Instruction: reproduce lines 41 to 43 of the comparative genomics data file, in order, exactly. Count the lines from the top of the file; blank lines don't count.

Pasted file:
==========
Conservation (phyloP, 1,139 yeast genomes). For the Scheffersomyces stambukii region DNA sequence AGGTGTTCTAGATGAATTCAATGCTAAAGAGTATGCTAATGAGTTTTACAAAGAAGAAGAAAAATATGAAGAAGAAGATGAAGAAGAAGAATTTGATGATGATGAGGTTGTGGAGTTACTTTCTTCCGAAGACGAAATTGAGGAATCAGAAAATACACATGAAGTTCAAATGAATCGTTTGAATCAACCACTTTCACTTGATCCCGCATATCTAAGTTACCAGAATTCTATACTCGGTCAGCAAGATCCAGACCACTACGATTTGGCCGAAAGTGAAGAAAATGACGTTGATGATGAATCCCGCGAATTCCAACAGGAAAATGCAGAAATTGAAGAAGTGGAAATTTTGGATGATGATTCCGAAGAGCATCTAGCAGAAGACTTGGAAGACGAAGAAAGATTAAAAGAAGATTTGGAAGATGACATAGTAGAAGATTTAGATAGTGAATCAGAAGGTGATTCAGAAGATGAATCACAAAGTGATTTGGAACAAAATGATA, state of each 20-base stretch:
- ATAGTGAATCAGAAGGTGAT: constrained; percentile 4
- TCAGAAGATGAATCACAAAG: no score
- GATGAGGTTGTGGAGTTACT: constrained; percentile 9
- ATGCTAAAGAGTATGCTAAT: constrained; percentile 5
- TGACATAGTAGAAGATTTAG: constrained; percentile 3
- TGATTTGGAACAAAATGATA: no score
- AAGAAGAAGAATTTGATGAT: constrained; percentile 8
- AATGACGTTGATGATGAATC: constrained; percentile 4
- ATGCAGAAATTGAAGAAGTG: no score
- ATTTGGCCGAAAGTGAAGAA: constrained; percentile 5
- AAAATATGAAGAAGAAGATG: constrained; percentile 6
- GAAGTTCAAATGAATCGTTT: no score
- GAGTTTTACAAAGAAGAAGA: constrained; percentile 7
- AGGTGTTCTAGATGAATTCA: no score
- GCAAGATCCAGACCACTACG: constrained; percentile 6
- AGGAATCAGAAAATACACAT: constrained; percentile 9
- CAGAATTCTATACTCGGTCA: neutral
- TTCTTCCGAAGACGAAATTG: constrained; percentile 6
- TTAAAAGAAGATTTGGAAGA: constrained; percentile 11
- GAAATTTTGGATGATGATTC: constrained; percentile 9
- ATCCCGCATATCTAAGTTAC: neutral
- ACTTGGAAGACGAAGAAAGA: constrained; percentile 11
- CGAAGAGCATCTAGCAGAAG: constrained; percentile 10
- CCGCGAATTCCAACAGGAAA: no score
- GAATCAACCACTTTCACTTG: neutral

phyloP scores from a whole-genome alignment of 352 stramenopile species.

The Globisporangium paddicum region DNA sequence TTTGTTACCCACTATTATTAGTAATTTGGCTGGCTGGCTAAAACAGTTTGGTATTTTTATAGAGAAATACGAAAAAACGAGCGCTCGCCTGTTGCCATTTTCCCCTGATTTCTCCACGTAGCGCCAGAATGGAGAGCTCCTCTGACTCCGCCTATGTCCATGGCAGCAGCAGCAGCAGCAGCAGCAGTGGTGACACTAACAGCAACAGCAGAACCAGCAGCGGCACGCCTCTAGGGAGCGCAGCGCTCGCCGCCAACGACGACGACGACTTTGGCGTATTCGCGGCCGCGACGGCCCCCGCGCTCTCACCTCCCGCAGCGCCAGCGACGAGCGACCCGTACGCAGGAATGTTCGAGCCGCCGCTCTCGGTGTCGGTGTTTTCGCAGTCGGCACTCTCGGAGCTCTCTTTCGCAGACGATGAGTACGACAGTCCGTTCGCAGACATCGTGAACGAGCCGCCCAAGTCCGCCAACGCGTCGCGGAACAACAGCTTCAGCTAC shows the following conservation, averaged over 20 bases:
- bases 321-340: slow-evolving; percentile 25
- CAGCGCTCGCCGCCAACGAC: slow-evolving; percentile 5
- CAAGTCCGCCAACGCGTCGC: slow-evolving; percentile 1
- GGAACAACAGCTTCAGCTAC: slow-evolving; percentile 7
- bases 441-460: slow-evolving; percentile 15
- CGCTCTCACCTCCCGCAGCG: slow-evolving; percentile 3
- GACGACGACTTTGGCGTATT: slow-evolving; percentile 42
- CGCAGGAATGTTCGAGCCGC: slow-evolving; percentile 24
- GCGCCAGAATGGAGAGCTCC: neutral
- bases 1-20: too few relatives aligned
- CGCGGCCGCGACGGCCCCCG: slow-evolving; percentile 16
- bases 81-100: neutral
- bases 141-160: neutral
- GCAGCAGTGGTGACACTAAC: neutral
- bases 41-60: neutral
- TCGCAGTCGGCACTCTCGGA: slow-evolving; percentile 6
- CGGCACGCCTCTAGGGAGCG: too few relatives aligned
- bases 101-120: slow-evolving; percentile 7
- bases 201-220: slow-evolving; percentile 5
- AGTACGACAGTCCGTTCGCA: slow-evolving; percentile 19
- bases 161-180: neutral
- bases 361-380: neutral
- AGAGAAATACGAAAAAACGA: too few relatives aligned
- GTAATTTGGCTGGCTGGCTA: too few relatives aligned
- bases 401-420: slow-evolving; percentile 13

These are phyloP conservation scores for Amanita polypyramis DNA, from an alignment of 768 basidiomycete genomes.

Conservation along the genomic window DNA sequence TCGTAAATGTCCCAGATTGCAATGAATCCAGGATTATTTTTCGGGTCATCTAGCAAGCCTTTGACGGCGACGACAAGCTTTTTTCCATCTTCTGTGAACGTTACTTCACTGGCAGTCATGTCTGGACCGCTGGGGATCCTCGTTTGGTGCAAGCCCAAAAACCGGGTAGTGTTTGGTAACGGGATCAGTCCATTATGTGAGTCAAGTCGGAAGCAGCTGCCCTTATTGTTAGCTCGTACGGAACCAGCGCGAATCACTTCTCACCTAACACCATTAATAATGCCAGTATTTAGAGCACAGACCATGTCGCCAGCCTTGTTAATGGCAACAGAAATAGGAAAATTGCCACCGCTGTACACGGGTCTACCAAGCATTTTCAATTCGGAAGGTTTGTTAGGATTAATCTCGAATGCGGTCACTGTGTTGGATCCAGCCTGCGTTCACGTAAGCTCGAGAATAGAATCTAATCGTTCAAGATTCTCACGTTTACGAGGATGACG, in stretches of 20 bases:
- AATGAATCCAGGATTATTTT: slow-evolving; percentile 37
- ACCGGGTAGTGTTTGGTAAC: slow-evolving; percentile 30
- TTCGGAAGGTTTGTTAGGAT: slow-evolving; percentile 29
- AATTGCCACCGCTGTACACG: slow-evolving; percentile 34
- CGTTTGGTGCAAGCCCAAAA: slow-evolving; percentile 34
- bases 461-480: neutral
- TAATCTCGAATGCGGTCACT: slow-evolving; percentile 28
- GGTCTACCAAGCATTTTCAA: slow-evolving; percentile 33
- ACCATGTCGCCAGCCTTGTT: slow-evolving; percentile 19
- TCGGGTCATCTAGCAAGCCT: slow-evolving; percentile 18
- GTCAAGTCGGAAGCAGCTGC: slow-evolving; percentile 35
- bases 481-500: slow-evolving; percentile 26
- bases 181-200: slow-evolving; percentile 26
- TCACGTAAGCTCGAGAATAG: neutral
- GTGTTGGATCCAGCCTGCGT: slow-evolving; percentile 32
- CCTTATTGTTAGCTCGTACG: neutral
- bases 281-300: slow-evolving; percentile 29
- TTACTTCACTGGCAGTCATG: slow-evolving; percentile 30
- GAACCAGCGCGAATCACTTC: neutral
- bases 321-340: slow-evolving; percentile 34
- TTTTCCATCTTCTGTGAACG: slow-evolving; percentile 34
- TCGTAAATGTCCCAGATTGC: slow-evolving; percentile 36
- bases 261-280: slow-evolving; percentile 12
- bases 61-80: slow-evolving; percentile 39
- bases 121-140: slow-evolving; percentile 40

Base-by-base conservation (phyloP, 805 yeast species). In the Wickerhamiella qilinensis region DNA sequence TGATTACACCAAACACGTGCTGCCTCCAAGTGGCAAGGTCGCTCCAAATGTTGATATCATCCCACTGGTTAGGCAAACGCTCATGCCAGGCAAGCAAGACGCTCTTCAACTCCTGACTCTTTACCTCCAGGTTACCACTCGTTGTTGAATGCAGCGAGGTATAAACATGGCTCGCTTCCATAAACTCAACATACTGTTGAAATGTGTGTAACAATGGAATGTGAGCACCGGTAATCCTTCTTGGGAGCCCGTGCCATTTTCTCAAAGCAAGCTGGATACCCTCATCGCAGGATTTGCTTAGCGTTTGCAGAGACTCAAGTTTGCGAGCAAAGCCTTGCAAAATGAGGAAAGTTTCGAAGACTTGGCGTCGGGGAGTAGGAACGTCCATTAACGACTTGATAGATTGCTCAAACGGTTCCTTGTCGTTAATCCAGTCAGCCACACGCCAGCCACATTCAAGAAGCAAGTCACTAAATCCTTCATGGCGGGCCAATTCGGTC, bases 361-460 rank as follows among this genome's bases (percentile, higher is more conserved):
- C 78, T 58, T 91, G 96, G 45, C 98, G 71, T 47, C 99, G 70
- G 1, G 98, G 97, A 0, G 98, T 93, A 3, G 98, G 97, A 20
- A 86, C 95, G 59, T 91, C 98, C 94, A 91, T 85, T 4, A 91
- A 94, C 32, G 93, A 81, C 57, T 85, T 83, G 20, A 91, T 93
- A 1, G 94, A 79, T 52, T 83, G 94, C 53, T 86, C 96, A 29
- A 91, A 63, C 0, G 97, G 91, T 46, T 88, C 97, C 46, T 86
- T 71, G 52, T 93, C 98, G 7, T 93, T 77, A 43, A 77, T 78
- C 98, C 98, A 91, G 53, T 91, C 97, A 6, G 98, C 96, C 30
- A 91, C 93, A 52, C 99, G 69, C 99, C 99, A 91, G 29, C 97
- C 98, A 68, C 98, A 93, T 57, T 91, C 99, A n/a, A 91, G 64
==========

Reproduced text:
- bases 141-160: neutral
- GCAGCAGTGGTGACACTAAC: neutral
- bases 41-60: neutral